This column has long reminded readers our national and state highway systems were financed by “user” fees, meaning the gasoline tax, presently 18.5 cents per gallon federally since 1993, plus California’s 55.5 cents per gallon. With development of electronic vehicles, many more motorists, nationally and statewide, avoid any user fee. More Americans evidently realize the advantage of a mileage tax replacing gasoline taxation. The Mineta Transportation Institute started polling support for a mileage tax in 2010. Only 33% supported it.  By March 2021, dubbing it a “green mileage fee” and representing about 3 cents per mile travel as the cost, 53% of respondents supported it. Bicyclists, increasingly preventing cars from using San Francisco streets, would pay a mileage tax for repair and maintenance of San Francisco streets they use (I can hear the San Francisco Bicycle Coalition wailing about such common sense.).  I realize bicyclists and electric vehicle operators will have epilepsy over automatic mileage calculation by a GPS since they’ve been using city streets paid for by other people.  Let’s hope environmentalists realize the logic of mileage taxation. 

City Hall continues to reek of criminality with a supine district attorney, now the subject of two recall movements. Another Recology vice president was charged with bribing the shameful former director of Public Works with $20,000, marking the 11th person sued criminally by the United States attorney since January 2020.  Meanwhile, neither the Board of Supervisors nor the mayor acts to repeal the voter-approved 1932 law granting Recology a monopoly on trash collection, later extended to recycling. City Controller’s report, buried by mainstream media last month, recommends consideration of changing the 1932 Refuse Collection and Disposal Initiative Ordinance, yet the Board of Supervisors refuses to act.  Instead, Supervisor Aaron Peskin advocates municipalization of garbage collection and suggests forming a “study” committee to advise City Hall!  It’s axiomatic the best way to avoid action at City Hall is formation of a “study committee.”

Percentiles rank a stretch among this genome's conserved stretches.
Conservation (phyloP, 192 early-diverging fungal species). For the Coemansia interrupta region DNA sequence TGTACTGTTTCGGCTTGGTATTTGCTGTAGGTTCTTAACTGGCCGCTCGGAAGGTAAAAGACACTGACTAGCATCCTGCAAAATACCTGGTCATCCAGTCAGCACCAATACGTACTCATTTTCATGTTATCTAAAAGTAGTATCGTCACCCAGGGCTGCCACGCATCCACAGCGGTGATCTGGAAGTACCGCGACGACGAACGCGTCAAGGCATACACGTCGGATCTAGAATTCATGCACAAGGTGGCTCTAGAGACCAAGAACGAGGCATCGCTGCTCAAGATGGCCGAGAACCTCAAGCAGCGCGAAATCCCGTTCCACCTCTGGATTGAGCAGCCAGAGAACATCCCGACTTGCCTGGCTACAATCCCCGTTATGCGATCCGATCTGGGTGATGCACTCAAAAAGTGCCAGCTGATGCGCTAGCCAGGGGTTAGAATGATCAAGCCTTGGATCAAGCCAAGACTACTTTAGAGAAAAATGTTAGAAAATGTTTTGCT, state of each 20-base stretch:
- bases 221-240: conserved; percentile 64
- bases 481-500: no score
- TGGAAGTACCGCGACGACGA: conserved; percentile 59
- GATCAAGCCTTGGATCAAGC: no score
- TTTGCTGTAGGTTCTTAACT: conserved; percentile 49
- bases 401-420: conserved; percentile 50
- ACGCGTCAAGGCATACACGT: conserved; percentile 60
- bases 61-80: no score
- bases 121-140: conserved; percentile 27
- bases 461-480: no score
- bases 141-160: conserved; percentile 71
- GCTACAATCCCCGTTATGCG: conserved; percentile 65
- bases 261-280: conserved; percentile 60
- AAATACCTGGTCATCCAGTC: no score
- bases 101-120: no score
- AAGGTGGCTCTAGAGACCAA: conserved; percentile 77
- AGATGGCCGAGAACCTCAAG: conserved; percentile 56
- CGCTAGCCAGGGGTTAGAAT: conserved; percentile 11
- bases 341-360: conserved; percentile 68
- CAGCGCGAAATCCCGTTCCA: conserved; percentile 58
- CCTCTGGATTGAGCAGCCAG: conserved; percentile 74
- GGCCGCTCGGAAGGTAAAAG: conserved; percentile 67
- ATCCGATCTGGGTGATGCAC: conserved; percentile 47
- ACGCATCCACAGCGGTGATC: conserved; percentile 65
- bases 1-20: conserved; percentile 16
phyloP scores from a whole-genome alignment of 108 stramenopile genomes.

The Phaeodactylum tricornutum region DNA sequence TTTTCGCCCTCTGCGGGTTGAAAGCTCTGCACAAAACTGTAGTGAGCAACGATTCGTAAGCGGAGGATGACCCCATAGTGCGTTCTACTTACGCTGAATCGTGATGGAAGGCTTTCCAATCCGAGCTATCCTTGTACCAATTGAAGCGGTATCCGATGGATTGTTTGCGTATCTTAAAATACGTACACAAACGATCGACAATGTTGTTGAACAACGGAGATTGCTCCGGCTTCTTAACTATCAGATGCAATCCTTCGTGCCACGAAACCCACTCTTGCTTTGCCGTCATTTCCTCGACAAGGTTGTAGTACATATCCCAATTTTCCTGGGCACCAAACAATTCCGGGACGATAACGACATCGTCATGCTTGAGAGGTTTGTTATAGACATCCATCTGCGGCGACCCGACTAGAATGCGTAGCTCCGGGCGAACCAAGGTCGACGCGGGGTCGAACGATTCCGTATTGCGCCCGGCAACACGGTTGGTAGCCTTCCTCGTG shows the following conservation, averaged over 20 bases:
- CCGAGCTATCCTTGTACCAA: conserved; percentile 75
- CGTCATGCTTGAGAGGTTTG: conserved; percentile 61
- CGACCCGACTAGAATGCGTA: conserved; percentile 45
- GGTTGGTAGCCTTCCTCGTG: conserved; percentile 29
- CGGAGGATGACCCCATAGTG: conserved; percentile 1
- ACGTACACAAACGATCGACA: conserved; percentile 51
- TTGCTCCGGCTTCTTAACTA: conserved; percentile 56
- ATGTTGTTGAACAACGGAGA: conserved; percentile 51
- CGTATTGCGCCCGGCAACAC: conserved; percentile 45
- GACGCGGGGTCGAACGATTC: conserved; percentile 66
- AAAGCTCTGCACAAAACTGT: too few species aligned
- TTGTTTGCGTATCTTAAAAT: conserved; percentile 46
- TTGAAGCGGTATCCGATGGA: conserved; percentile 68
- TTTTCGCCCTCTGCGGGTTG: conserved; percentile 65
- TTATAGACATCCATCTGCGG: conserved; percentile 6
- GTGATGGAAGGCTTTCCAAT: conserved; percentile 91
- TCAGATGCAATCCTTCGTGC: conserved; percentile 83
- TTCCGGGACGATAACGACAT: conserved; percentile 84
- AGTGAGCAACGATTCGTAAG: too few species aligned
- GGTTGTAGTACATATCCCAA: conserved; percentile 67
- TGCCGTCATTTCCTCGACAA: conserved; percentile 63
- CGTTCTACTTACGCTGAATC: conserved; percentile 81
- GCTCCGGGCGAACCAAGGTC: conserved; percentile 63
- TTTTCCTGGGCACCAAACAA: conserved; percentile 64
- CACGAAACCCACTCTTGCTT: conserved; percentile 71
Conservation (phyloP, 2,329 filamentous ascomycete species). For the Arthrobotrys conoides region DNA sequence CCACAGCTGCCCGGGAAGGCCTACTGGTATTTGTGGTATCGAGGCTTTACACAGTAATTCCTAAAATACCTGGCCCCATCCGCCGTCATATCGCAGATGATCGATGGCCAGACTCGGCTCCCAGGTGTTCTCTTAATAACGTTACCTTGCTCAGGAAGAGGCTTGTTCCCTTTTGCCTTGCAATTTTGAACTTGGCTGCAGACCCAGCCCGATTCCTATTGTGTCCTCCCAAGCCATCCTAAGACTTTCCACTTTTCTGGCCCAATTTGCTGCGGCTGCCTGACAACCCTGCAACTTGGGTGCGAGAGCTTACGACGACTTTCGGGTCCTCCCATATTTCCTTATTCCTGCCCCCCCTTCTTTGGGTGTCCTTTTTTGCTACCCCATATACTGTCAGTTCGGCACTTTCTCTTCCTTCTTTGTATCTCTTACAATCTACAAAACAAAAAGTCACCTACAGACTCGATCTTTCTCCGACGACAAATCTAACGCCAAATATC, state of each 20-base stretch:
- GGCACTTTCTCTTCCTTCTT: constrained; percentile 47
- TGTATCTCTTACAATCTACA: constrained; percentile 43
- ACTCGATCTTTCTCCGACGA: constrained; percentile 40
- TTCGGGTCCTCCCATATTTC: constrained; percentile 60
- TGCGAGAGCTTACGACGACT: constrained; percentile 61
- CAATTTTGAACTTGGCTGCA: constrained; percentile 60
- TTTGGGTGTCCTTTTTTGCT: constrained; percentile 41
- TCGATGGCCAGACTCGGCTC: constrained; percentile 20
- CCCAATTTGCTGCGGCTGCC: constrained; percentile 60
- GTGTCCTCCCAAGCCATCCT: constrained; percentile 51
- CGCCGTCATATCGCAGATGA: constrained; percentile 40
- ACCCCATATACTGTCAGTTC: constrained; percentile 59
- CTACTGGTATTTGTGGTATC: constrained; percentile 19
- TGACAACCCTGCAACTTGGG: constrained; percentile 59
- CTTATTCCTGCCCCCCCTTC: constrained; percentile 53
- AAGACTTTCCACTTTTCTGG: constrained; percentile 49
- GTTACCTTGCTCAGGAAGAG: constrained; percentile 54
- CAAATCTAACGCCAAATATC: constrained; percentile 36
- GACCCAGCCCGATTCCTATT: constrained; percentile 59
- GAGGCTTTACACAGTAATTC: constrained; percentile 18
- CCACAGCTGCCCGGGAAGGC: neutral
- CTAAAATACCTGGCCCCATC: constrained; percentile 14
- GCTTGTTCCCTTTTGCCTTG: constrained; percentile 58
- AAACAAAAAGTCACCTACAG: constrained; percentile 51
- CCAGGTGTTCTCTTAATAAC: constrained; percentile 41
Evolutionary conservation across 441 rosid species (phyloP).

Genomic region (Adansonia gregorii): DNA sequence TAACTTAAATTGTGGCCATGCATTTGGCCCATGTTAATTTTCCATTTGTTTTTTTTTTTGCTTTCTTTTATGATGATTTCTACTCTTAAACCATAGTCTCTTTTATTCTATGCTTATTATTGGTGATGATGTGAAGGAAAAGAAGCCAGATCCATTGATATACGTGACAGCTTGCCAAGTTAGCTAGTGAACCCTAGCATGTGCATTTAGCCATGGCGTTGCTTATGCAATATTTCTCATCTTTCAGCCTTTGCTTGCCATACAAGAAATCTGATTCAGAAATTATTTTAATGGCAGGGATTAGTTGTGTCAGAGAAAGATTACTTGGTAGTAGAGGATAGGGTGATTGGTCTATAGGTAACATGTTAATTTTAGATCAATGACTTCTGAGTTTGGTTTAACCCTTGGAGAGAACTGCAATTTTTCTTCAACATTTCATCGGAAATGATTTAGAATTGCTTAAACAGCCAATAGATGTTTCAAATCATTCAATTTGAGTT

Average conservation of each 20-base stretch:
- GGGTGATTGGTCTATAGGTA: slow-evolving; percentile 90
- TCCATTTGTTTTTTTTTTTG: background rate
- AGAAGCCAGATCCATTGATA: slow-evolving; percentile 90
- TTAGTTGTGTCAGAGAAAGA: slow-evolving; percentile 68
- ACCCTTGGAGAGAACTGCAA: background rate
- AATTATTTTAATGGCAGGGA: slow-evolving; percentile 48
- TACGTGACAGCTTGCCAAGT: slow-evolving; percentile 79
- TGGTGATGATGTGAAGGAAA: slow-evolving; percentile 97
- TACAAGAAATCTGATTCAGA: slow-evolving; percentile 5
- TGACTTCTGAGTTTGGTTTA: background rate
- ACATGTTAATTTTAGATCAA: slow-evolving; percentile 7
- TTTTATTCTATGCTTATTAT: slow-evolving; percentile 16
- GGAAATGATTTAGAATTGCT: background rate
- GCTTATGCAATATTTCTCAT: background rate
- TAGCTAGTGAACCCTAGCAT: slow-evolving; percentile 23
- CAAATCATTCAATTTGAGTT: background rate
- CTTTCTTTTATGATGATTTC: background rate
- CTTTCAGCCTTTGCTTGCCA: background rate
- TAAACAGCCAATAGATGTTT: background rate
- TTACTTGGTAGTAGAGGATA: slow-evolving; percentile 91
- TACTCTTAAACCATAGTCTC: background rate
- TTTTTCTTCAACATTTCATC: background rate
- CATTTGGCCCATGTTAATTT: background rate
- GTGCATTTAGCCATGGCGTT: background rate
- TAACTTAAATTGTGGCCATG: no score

A February 2021 City Controller report highlighted Municipal Transportation Agency waste of money and time in projects, such as the Twin Peaks Tunnel, Green Light Rail center track replacement and 5-Fulton Outer Route Fast Track “enhancements.” That doesn’t include the MTA’s Van Ness Avenue or Central Subway boondoggles. Yet Peskin, who demanded “marked improvement in MTA’s performance,“ seeks municipalization of garbage collection, not private enterprise competitive bidding to benefit ratepayers with lower rates.  

President Abraham Lincoln declared in 1860: “We the people are the rightful masters of both Congress and the courts, not to overthrow the constitution but to overthrow the man who would pervert the constitution.” It’s regrettable San Francisco ratepayers and taxpayers must suffer City Hall “masters.”

Quentin Kopp is a former San Francisco supervisor, state senator, member of the SF Ethics Commission  and retired judge.

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2 replies »

  1. President Abraham Lincoln declared in 1860: “We the people are the rightful masters of both Congress and the courts, not to overthrow the constitution but to overthrow the man who would pervert the constitution.”

    I should like to know the source of this quotation.